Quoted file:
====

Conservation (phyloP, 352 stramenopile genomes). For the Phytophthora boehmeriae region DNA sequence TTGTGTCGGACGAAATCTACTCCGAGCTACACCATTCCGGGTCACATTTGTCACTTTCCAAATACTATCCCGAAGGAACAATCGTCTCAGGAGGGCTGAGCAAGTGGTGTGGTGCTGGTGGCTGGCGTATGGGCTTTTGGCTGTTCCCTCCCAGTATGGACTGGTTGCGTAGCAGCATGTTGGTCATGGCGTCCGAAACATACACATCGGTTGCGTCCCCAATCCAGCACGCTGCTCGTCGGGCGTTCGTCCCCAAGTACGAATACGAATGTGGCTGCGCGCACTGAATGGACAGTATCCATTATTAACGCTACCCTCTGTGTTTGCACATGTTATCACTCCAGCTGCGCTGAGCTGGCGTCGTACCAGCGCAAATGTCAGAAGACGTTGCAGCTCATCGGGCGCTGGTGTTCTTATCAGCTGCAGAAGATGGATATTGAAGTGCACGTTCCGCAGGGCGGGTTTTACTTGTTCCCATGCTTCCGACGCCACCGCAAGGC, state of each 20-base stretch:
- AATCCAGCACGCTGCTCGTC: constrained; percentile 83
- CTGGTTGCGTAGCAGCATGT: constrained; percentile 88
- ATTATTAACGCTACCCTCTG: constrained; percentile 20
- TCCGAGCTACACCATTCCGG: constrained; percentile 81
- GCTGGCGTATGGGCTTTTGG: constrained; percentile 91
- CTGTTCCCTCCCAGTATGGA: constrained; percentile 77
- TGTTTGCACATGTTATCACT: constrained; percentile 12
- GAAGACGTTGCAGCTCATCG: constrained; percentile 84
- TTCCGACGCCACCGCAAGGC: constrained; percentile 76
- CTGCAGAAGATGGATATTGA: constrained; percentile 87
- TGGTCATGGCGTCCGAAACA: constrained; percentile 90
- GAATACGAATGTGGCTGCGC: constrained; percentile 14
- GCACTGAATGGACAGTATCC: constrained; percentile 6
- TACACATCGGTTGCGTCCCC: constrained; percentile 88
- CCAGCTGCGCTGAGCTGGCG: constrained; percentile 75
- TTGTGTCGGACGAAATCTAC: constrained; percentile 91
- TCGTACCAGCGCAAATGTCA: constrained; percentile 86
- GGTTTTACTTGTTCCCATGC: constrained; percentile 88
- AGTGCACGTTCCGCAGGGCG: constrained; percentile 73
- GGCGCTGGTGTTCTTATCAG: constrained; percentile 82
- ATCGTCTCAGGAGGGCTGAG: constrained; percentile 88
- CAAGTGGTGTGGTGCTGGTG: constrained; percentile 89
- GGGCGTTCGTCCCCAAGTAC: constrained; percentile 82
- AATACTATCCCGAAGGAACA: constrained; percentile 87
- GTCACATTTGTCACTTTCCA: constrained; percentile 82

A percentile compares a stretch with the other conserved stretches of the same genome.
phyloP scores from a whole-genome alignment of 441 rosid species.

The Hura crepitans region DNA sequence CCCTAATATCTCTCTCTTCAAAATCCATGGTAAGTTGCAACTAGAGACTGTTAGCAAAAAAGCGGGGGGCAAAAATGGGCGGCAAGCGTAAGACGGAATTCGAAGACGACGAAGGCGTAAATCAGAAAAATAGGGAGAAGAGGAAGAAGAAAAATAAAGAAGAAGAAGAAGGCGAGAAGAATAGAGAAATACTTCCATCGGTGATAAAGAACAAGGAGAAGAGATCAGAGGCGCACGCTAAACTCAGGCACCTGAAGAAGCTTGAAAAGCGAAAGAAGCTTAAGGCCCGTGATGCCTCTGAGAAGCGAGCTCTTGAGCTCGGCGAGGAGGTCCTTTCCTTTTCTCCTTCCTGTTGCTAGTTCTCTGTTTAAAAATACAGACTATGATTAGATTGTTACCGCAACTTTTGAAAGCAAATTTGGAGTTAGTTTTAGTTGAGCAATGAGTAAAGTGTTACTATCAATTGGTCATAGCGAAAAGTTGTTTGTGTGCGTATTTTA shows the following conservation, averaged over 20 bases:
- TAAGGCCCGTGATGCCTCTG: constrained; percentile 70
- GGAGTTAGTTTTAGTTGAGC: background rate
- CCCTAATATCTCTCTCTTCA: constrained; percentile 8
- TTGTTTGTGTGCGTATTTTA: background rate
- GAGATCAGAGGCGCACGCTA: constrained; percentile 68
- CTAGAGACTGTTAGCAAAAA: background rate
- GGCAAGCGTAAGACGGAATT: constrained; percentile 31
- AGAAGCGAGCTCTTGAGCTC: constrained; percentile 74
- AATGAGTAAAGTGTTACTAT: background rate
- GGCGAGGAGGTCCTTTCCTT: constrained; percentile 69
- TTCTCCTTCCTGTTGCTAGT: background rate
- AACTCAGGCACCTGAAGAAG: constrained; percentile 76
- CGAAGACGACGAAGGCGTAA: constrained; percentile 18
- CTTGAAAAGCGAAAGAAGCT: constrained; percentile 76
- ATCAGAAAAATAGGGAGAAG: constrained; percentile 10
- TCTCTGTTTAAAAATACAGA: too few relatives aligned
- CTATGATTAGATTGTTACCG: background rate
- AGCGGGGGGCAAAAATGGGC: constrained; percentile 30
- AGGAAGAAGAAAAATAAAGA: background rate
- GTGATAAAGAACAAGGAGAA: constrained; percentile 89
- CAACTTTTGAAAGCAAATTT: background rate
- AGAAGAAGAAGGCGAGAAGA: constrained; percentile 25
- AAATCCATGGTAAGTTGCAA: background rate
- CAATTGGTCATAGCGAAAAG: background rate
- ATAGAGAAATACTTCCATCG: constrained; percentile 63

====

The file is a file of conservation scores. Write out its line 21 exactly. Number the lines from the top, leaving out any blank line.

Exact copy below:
- GGCGCTGGTGTTCTTATCAG: constrained; percentile 82